CloudLinux promised it would officially release its new distribution in the first few months of 2021 and already you can download the beta release of the OS and install it.

I did just that; after a quick (and very simple) installation was able to give AlmaLinux a try. The result of this testing? Any CentOS admin will feel right at home on AlmaLinux. In fact, AlmaLinux has been so well put together, it’s basically CentOS (or RHEL, for those who swim the streams of development) with different branding (and a Virtual Machine Manager for added measure).

As with CentOS, you can install AlmaLinux (using the same installer found in RHEL and CentOS) either with or without a GUI. I opted to go the GUI route, just to see what CloudLinux did with GNOME.

Not much.

Which is a good thing.

In fact, it’s just GNOME (Figure 1).

Figure 1: GNOME running on AlmaLinux will be familiar to anyone who’s used this desktop environment.

When you install the base server (with GUI), that’s exactly what you get: A basic server operating system, with a desktop environment, and not much else. In fact, it’s pretty bare-bones — which I have zero complaints about. Of course, during the installation, you can opt to install much more, but I tend to prefer to start off with the bare minimum and add on as-needed.

Of course, as with CentOS, installing packages is handled with the dnf tool, so AlmaLinux should be immediately familiar.

Want to install a web server?

sudo dnf install httpd -y

Want to install a database server?

sudo dnf install mariadb -y

Want to deploy containers? Podman is already installed.

You see the pattern?

One thing I did immediately notice is that installing software and running updates is quite a bit faster on AlmaLinux than it is on CentOS. In fact, this is the first time I’ve ever used a RHEL-based operating system that could upgrade and install software as quickly as Ubuntu Server (my go-to). With CentOS, installs always seemed to take considerably more time than my server platform of choice.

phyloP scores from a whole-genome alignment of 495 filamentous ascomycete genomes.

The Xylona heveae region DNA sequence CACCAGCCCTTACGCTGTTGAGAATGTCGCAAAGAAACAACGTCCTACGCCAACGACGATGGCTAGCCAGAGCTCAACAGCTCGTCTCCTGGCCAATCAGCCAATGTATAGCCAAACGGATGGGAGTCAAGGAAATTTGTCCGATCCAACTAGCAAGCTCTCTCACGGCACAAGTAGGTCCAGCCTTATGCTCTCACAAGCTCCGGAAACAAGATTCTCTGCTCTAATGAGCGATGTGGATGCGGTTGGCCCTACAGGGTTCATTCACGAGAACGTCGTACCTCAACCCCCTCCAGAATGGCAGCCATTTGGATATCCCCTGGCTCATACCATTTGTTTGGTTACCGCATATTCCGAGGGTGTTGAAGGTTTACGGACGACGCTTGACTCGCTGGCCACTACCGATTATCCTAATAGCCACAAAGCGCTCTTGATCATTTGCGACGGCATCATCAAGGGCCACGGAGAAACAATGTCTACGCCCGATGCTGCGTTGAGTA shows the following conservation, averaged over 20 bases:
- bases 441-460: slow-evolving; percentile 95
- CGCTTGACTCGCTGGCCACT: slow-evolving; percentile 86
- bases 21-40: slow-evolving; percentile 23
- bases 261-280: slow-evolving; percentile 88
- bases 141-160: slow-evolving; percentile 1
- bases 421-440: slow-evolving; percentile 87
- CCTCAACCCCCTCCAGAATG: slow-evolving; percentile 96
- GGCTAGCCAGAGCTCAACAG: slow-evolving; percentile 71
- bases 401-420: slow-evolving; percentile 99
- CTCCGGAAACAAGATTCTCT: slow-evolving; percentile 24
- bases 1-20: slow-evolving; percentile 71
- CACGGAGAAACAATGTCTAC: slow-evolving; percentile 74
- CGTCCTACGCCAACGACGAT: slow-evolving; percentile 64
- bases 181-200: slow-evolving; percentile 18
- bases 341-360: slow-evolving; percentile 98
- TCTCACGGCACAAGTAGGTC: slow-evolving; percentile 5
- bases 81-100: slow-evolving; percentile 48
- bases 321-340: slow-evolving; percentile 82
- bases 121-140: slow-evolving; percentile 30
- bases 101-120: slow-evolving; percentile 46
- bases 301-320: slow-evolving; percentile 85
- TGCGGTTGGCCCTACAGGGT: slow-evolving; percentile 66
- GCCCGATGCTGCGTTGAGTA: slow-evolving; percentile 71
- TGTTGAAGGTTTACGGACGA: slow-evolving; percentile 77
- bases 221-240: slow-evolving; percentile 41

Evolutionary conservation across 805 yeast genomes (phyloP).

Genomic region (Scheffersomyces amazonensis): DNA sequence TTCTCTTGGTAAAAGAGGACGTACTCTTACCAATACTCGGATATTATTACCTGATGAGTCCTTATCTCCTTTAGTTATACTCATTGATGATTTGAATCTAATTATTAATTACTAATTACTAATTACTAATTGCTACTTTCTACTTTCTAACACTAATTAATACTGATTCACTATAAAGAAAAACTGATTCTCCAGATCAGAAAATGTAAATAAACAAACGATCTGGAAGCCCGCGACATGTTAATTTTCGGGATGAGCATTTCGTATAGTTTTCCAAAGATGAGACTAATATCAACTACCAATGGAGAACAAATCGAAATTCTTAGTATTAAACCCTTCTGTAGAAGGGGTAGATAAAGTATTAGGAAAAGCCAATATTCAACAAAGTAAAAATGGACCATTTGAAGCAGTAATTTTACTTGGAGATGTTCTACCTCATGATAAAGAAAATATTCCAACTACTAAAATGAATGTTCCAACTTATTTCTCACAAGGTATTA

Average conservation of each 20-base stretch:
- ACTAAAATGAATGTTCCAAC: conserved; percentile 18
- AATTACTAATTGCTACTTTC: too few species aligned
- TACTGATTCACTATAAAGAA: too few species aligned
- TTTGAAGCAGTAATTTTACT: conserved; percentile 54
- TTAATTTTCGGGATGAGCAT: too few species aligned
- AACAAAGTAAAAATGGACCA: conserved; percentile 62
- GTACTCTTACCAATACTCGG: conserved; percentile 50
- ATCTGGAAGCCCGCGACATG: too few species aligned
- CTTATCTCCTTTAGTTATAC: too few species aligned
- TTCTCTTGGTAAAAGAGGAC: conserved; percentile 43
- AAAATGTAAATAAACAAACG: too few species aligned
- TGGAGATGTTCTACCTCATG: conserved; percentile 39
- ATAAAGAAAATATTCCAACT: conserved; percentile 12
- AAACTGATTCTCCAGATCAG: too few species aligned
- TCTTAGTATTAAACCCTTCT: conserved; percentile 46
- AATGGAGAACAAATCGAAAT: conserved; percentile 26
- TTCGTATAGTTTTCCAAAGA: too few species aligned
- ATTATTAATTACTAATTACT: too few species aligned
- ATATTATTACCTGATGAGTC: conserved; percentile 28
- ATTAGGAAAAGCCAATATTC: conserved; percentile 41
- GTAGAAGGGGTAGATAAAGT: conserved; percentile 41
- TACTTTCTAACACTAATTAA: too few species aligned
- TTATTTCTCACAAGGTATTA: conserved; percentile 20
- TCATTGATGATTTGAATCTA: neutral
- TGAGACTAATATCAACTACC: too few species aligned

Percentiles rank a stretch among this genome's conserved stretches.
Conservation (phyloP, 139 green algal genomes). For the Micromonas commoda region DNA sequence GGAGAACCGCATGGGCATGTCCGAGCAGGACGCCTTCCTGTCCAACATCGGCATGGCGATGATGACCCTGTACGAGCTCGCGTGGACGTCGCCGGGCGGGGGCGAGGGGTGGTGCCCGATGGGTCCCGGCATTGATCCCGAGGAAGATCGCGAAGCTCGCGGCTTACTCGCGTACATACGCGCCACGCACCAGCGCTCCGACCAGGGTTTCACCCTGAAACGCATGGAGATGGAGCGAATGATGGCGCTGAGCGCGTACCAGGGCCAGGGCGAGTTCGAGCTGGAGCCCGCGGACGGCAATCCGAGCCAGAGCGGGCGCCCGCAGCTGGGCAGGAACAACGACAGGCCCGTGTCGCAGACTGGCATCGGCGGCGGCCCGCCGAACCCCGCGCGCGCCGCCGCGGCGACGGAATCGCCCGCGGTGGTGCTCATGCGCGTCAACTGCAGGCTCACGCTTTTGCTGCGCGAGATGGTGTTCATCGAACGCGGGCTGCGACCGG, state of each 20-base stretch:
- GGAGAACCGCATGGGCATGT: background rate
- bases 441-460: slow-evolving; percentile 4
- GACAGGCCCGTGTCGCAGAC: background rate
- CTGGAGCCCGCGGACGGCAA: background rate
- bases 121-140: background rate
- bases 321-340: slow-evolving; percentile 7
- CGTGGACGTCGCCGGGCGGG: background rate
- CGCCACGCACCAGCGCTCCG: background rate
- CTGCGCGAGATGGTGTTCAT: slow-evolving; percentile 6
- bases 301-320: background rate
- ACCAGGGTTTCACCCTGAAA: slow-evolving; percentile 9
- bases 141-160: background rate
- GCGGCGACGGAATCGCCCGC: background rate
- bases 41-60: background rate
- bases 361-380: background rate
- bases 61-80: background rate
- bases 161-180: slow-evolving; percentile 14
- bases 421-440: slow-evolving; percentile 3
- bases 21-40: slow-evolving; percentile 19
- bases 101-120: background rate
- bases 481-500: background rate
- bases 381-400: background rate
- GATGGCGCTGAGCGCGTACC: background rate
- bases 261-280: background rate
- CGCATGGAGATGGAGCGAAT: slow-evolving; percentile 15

But What about cPanel?

This is a big… really big… issue. When Red Hat announced the CentOS change, the makers of cPanel made it very clear they wouldn’t support CentOS Stream. Why is this a big deal? For those that don’t know, cPanel is the most widely used web hosting control panel on the market. Anyone that needs hosting automation immediately turns to cPanel.

For years, the cPanel/CentOS combination was the most widely accepted for the job. And with this combo broken, a large group of admins and businesses were left in the lurch. Of course, cPanel was quick to respond. Their answer?

  • Accelerating support for cPanel on Ubuntu LTS, to deliver a production-ready version in late 2021.
  • Continue development efforts on cPanel to support CentOS 8 until it’s EOL on December 31.
  • Making it possible to transition CentOS deployments and get updates from third parties (such as CloudLinux) in order to extend the life of CentOS 8 through 2029.
  • Committed to supporting AlmaLinux.

I attempted to install cPanel on the beta release of AlmaLinux, but it was a no-go. That’s understandable, as it’s quite early in the platform’s first release. The good news is cPanel has made it clear it will be possible to install cPanel on AlmaLinux.

Hopefully, cPanel support for AlmaLinux will be available as soon as the first release of the OS is out. If not, admins can continue using CentOS 8 until Dec. 31, 2021. Surely, by then, the cPanel/AlmaLinux match will come together.

Put Some Soul in Your Data Center

For those looking to give AlmaLinux a try, and can’t wait for the full release, you can download an ISO of the beta and spin up a virtual machine (or even install it on bare metal). Remember, this is beta, so it’s best not to use it in a production environment. Even so, you’ll be surprised at how rock solid this release already is.

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TNS owner Insight Partners is an investor in: Alma.